Any ruling party anywhere in a democratic country would seriously be concerned at the series of electoral losses in a span of a few months. Not so the PTI – or so it seems.
The ruling party has lost not one, not two but 10 by-elections since February this year and these losses are not confined to just one province. It has lost in rural areas as well as urban constituencies.
Punjab is understandable – even though for a party ruling both in the province as well as at the federal level, this is not so common given the history of by-elections in Pakistan. Halfway through its term, the ruling party is usually in a far more advantageous position to dole out benefits in every respect – jobs, development work, resolution of issues at thana/ kacheri level, school admissions and others. That is why winning a by-election is no measure of the popularity of the party in power.
The loss in Nowshera remains the most embarrassing for the PTI. After all, it is the home constituency of Defence Minister and former CM Pervez Khattak. Probably the most influential politician in Khyber Pakhtunkhwa, Khattak would not even have considered this election as worth full resources. As it turned out, the ruling party was over-confident of its popularity, not just in KP but across the country.
Losing a by-election is bad enough, but what do u say when the party not only fails to retain its seat but comes fifth out of six main contenders? This is what happened in the Karachi NA-249 constituency. After Nowshera, losing so badly in Karachi is perhaps the biggest loss for the ruling party in the recent by-elections. The party won 14 seats from Karachi in the 2018 elections. Without those 14 NA seats, Imran Khan would not have managed the vote of confidence as the prime minister. Its coalition partner MQM won six seats in the 2018 elections. In the recent by-elections in Karachi, the MQM is last while the PTI is second last. Doesn’t say much for the popularity of the ruling coalition.
In almost all cases, the margin has widened in favour of the opposition parties – except perhaps Wazirabad. In less than three years in power, the erosion in popularity is significant. There are two main reasons to explain this. First, this reinforces the widely held perception of rigging in the 2018 elections in favour of the PTI. That included both pre-poll as well as Election Day rigging on a large scale. Several potential winning candidates from other parties were forced to join the PTI, especially in southern Punjab and Balochistan.
Election Day 2018 was marred with incidents of ballot stuffing, but more importantly the process of vote counting left much to be desired. Finally, the breakdown of the RTS – the electronic system to communicate results – still remains a mystery. There was also the deliberate campaign against the political opposition, especially the PML-N, several of whose leaders were disqualified before the elections on one pretext or another. By the time elections were held on July 25, 2018 both Mian Nawaz Sharif and Maryam Nawaz were in jail. Not an ideal environment for any party to go into polls.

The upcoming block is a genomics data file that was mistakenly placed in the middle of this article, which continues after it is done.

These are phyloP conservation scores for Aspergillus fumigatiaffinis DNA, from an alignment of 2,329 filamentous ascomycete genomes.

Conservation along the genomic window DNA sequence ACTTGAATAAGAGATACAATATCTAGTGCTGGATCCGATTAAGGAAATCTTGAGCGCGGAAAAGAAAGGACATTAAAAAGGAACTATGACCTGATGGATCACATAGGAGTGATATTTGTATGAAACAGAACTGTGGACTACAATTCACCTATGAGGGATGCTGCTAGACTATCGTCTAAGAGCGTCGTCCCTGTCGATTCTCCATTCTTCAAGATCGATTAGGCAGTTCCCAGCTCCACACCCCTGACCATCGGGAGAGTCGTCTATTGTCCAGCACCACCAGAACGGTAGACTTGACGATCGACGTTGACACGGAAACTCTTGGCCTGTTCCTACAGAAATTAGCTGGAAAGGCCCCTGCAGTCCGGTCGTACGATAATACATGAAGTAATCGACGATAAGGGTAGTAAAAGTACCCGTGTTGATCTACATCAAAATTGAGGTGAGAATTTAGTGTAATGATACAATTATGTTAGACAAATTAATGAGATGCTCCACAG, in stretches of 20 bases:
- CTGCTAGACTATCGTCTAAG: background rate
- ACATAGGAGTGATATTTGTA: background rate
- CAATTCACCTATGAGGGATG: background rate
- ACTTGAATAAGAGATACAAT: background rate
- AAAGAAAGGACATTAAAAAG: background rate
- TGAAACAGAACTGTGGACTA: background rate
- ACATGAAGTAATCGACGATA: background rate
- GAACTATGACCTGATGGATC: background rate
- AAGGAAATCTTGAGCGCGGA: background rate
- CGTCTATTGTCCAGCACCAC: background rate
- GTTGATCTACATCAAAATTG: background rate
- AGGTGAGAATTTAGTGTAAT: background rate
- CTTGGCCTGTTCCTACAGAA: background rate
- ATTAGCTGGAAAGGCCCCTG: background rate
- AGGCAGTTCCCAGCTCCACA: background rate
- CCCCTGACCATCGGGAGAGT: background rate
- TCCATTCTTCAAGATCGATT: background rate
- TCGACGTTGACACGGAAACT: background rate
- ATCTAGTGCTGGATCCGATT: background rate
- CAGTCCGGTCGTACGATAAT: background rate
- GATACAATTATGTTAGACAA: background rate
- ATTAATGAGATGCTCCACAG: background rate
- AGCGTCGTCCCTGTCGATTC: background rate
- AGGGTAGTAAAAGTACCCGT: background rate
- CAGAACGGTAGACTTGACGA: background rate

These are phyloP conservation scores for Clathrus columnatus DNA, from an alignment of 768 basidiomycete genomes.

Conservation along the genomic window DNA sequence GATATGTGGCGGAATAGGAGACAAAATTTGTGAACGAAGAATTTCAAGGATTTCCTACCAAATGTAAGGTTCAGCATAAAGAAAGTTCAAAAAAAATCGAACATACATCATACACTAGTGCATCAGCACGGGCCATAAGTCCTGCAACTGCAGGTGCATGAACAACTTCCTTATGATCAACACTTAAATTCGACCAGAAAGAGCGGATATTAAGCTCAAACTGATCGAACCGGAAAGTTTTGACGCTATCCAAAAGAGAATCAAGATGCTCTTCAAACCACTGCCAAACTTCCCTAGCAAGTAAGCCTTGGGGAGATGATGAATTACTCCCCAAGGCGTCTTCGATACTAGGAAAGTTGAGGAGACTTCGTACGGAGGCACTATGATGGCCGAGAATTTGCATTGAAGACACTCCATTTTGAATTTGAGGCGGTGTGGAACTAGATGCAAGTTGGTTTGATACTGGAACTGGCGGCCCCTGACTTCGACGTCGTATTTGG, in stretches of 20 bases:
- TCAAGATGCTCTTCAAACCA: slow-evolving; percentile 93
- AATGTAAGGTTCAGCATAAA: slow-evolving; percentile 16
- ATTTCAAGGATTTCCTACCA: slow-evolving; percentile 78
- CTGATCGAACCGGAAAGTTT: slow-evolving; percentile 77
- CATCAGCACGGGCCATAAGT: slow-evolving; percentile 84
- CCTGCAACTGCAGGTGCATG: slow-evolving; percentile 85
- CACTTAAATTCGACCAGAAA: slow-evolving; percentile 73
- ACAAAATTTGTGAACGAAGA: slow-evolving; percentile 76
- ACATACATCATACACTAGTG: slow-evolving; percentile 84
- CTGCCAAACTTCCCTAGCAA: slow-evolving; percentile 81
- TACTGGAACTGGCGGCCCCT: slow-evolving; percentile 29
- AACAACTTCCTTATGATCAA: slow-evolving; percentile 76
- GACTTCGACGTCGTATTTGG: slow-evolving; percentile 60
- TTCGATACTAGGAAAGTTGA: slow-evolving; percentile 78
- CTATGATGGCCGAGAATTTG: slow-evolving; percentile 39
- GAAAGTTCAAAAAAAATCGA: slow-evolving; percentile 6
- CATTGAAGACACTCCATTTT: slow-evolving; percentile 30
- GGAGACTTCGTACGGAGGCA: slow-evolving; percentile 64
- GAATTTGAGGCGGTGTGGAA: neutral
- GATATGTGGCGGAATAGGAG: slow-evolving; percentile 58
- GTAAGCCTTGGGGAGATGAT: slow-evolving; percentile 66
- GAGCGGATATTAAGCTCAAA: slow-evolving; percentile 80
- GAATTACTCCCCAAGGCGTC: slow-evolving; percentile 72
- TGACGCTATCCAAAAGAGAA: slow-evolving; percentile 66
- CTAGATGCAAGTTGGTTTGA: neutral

The second possible reason for the PTI’s losses in the recent by-elections is its poor performance over the last three years. With unprecedented price increases of essential items, job losses in millions, and millions more going below the poverty line, people across Pakistan rightly feel disappointed with the ruling party. All major macro economic indicators have consistently worsened since the party came to power in August 2018.
Growth nosedived from a very healthy 5.8 percent to a negative 0.4 percent last year. This year it is expected to be in the range between 1.5 percent and 2 percent – still far below what is reasonable for a country like Pakistan. Per capita GDP has gone down almost 10 percent. Rarely in their history have Pakistanis faced a worse economic situation than the one witnessed in the last three years. Add the scams – sugar, wheat, LNG, medicines, oil etc – and it fits in perfectly for a failed government.
Disillusionment has been growing over the last few years. This is a direct consequence of the expectations that were built by the party before coming into power. All those promises were never fulfilled. And with the passage of time, people started to lose hope. Once that hopeless situation sets in, it gets reflected when people get to express their displeasure at the polling stations.
Imran Khan claims that he understands the West better than anyone else. If he understands Western countries as well as he claims, he should know that the leader of any Western democracy would have dissolved parliament in similar conditions. By the look of things, there is no such possibility in Pakistan. On the contrary, Imran Khan and his cabinet colleagues continue to believe in their popularity.
Just about two years remain before the general elections in 2023. The last year of a government is election year when all political parties, including the ruling party, will go into the election campaign mode. As such, the government has just about 12-15 months at its disposal to start delivering results according to the expectations of the people. It will have to significantly improve its service delivery in order to regain the confidence of the people. That performance improvement will only be possible if it is ably led by the PM.
The time for excuses is long gone as reflected in the recent by-elections. Whether the PM understands the frustration of the people is something we will only know in the next few months. Even more important is whether he has the capacity to manage the economic and other challenges and whether he has a quality team at his disposal. If the past is any indicator, the chances of a revival are not so bright.
The writer is the spokesperson for Nawaz Sharif and Maryam Nawaz, and former governor Sindh.
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